During my first year of teaching, I learned the hazards of asking college seniors their postgraduation plans. I had mistakenly thought that a good way of getting to know the senior students in my spring seminar would be to ask them about their future. Instead of hearing about plans, I received anxious and concerned looks combined with tentatively spoken hopes and uncertainties.
I just want my child to be happy." Parents say this so often that it has become an accepted explanation for why a child is doing something other than what the parents would have hoped. And, in one sense, it seems straightforward, particularly when we consider the alternative. Do we want our children to be unhappy? Depressed? Discouraged?
Let's face it," my clergy friend said to me. "We clergy are much better with people after they are dead than when they are dying. We know how to do funerals. But we find it very difficult to be present with and to care for people at the end of life."
Hans Christian Andersen tells about an emperor who was so fond of new clothes that he spent all his money on them. Alas, the emperor was so committed to his clothes that he neglected to take care of his people's needs. Instead, he spent all his time in his dressing room, admiring his garments.
Would you come and lead a series of classes on sexuality, drawing particularly on our denomination's statement on sexuality?" Such was the request from the leader of a congregation's adult Sunday school class. Even though I normally am predisposed to accept such invitations, it did not take me long to decline this one.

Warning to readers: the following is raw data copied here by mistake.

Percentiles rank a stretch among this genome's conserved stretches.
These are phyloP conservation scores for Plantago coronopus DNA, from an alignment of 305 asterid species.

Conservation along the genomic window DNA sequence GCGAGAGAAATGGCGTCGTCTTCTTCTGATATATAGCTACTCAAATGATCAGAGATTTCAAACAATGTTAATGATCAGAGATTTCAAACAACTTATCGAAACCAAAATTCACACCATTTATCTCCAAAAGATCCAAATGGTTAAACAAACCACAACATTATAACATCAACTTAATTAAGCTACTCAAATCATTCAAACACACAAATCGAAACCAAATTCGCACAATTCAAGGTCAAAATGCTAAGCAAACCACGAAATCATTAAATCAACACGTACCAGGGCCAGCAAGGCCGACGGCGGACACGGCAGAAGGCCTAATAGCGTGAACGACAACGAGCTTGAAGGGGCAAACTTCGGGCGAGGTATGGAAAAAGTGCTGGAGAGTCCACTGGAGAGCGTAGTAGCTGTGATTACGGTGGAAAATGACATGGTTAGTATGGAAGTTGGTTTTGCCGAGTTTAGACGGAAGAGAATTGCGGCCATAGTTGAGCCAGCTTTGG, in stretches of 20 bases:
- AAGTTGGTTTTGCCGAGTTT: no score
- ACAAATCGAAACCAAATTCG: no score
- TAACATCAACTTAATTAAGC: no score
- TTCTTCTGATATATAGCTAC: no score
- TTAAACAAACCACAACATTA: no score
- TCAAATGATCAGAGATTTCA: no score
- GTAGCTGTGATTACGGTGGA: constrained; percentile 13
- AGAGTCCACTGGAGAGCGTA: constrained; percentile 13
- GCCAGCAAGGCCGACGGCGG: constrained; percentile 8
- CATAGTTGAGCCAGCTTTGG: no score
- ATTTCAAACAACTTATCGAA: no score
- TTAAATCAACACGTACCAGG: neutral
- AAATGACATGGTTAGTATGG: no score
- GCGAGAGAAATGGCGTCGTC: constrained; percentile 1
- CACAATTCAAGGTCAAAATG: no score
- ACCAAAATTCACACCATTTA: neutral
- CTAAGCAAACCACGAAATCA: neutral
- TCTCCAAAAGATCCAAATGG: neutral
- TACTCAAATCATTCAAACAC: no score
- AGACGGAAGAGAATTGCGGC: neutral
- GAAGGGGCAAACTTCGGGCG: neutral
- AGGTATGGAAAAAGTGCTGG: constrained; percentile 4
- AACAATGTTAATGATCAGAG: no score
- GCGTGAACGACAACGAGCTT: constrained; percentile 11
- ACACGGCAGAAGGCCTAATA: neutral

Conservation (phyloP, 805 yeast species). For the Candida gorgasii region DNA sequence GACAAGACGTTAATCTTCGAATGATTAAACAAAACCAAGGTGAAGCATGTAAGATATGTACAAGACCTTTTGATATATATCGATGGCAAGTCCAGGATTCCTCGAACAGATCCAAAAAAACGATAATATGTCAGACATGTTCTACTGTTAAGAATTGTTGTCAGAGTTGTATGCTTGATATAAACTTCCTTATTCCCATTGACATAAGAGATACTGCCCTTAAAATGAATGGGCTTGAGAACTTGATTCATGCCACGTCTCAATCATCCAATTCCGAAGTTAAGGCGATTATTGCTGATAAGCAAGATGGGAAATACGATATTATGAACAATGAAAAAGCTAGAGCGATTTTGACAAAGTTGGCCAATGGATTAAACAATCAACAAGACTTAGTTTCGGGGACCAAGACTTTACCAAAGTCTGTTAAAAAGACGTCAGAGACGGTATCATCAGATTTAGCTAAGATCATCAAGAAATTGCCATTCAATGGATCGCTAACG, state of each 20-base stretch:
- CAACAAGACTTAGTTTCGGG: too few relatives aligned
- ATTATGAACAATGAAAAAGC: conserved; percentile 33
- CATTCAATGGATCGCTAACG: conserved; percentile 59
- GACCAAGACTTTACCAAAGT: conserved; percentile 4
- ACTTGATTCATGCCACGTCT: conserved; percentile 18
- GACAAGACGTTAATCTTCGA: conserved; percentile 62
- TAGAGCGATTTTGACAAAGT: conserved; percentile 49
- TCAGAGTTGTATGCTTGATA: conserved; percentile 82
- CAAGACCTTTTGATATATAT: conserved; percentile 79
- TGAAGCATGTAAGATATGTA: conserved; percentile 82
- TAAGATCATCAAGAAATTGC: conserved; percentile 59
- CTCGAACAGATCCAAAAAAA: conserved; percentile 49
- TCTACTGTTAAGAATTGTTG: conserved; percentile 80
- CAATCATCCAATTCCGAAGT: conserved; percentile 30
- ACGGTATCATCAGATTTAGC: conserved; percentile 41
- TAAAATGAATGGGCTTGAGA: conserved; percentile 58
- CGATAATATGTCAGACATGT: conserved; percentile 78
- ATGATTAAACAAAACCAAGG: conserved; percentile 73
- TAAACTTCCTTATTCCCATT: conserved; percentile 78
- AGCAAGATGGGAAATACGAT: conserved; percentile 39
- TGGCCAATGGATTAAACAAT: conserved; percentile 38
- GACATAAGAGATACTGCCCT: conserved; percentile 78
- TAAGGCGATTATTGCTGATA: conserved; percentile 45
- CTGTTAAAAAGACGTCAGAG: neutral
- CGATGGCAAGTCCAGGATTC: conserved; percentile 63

A seminary student and I were walking around the lake on a beautiful evening. We had begun the walk in part for exercise, and in part because he wanted to talk about his vocation. He had begun to think seriously about his ministerial identity, his spiritual formation, and the oscillating sense of excitement and apprehension he felt about how others would perceive him as "the minister."
A pastor calls the kids to the altar rail for yet another children's sermon and says: "I am thinking of something that is brown, has a bushy tail, and every fall gathers acorns to itself. What am I thinking of?" After a long silence, a young child pipes up: "I'm sure the right answer is Jesus, but it sure sounds like a squirrel to me."
I have often been compared to my father. Though I neither look nor sound like him, I seem to have his temperament, some of his intellectual gifts and some of his vices. We have also followed a similar trajectory in our vocations.
What Bill Clinton and others like him don't understand is that sexual escapades always bring more trouble than they are worth. It is fidelity that makes you happy," my friend said. The conversation had been moving along at a rapid clip until that last sentence. Fidelity makes you happy. I hesitantly nodded in agreement. But I didn't know what to say.
Jonesboro, Paducah, Springfield. These towns have become synonymous with random youth killings in schools. Close to two dozen people have been killed in school shootings over the past two years, many more have been injured, and thousands have been emotionally scarred by the trauma.
We were driving home from soccer practice. I was talking with my 11-year-old son about his team and the drills they had done that evening. I did not anticipate the turn our conversation was about to take.